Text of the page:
It’s one of the most outdated, obsolete and archaic stadiums in the NFL. Only the O.co Coliseum in Oakland is more antiquated.
But to Chiefs quarterback Alex Smith, Qualcomm Stadium’s got all the comforts of home.
Smith grew up in Qualcomm Stadium, where he sat in the stands and cheered for his beloved San Diego Chargers (and Padres, who now play in a spiffy downtown ballpark).
He won two high school championship games in this 46-year-old stadium, which sits 7 miles from where Smith attended Helix High School. Smith made a forgettable college debut for the University of Utah in this relic. And he may have played the finest game of his college career at Qualcomm as well.
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Today, Smith will play just the second regular-season game of his nine-year career in Qualcomm against the Chargers, even if it’s just for a few series in a game that has no bearing on the Chiefs’ playoff position.
“When you’re a little kid … in the farthest-off recesses of your hopes, you dream maybe you could be a quarterback someday … and if you could ever get a chance to play in the NFL,” Smith said. “Then to have the opportunity to do it and go back there …
“I distinctly remember going to games and watching the Chargers play, watching Stan Humphries play, so to be able to do this is really, really special. And to go back there and be able to play obviously makes it that much more special.”
When Smith was with San Francisco, the 49ers played four preseason games in San Diego, and in his one regular-season start, the Chargers won 34-7 in 2010. Sunday’s game, too, will take on the feel of an exhibition game once coach Andy Reid pulls his starters.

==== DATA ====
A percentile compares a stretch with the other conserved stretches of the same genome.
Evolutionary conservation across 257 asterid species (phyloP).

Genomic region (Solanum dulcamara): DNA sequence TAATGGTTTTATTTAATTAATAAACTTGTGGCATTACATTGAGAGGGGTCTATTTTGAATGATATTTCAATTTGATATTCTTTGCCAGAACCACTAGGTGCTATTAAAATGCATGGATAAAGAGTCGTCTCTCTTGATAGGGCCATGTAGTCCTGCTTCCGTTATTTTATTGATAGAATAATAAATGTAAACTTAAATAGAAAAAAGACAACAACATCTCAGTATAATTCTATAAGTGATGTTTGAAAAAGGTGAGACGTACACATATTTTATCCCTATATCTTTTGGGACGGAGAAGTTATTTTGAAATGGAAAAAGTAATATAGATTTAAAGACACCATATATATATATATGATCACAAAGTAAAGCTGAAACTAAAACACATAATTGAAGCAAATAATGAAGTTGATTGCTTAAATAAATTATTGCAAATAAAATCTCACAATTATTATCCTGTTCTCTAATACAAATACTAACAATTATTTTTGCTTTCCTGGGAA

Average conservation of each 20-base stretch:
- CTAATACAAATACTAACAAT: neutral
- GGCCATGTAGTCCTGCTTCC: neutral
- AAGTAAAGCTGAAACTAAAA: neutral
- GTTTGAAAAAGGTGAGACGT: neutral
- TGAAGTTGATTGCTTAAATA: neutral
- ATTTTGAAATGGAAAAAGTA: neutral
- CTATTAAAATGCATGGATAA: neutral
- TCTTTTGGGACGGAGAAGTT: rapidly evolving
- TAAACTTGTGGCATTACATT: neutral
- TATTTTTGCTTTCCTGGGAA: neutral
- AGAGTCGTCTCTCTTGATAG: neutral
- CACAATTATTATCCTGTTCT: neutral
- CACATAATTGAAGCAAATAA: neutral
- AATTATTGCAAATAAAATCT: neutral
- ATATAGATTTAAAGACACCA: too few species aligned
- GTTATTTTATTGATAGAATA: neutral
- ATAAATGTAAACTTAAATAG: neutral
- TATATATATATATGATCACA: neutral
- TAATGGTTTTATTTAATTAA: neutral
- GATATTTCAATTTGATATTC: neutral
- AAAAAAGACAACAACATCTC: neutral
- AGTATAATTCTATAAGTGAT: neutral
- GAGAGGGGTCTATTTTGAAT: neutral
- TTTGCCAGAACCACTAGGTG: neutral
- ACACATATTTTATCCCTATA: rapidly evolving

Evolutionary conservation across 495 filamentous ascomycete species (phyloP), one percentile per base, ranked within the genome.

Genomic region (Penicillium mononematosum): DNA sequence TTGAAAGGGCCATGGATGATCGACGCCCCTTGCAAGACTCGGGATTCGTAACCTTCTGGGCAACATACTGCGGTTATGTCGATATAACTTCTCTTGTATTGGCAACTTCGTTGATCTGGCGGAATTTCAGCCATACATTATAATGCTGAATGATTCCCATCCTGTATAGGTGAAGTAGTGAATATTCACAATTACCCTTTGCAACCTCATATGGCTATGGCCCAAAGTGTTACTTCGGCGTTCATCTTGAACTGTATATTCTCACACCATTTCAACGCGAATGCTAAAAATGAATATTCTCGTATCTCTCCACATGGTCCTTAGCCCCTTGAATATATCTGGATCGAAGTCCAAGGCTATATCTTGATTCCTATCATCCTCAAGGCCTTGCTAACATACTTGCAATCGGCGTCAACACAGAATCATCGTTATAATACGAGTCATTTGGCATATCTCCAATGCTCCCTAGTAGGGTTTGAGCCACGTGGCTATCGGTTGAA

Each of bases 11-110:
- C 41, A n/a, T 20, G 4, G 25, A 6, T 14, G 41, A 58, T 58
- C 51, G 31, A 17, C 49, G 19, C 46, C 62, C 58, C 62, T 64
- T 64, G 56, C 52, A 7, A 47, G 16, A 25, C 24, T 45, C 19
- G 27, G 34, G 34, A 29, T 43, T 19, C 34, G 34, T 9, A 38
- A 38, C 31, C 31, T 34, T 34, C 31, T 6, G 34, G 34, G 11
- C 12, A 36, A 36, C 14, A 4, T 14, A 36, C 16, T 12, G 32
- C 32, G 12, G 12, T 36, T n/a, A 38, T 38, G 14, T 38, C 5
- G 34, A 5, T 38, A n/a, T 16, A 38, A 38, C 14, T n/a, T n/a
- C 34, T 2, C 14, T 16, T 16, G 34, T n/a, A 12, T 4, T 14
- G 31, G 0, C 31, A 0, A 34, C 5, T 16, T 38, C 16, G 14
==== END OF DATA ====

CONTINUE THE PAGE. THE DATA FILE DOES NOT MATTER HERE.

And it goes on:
“You try to win every single game you possibly can in this league,” Smith said. “You only get 16 of them. These are such rare opportunities. Regardless of who is out there, we’re trying to win the game. This is a division game. (San Diego) is a team that is trying to get in the playoffs as well. It’s a chance for us to get a lot of things done.”
Smith led the Helix Highlanders to a 25-1 record. In the school’s only loss during that time, another future NFL star on the team, running back Reggie Bush, fumbled inside the opponent’s 10.
Bush was the object of a feverish recruiting battle that ended up putting his college choice, Southern California, on severe probation and forced him to vacate his Heisman Trophy. Smith was lightly recruited, drawing interest from Utah, Fresno State and Louisville, where his uncle, John L. Smith, was head coach at the time but would soon be leaving for Michigan State.
“I took a lot of (grief) from Alex because we ran the wing-T,” said Gordon Wood, the Helix coach at the time and now an administrator at Lake Elsinore, Calif. “But the funny thing is he still threw 30 touchdowns passes (with just four interceptions). He just didn’t take as many attempts to do it.
“We had a series of plays called Disneyland and Christmas where he would call the plays. I would give him a couple of parameters, and the fun thing was to watch him call the game, similar to how I would call it.”
Smith chose Utah and made his college debut as a freshman at the end of the 2002 season against San Diego State at Qualcomm. It didn’t go well.
He completed two of three passes for 4 yards. He was sacked once. And he threw an interception that was returned 29 yards for a touchdown in a 36-17 loss to the Aztecs. He wouldn’t play the rest of the season.
“I was really frustrated,” said Smith, who was unhappy that the coaches burned his redshirt year with a handful of plays. “I felt like I got lied to. I was told I was going to play all year. That’s why they took off my redshirt. But it didn’t happen. I think the coaches were more worried about themselves than doing right by me.”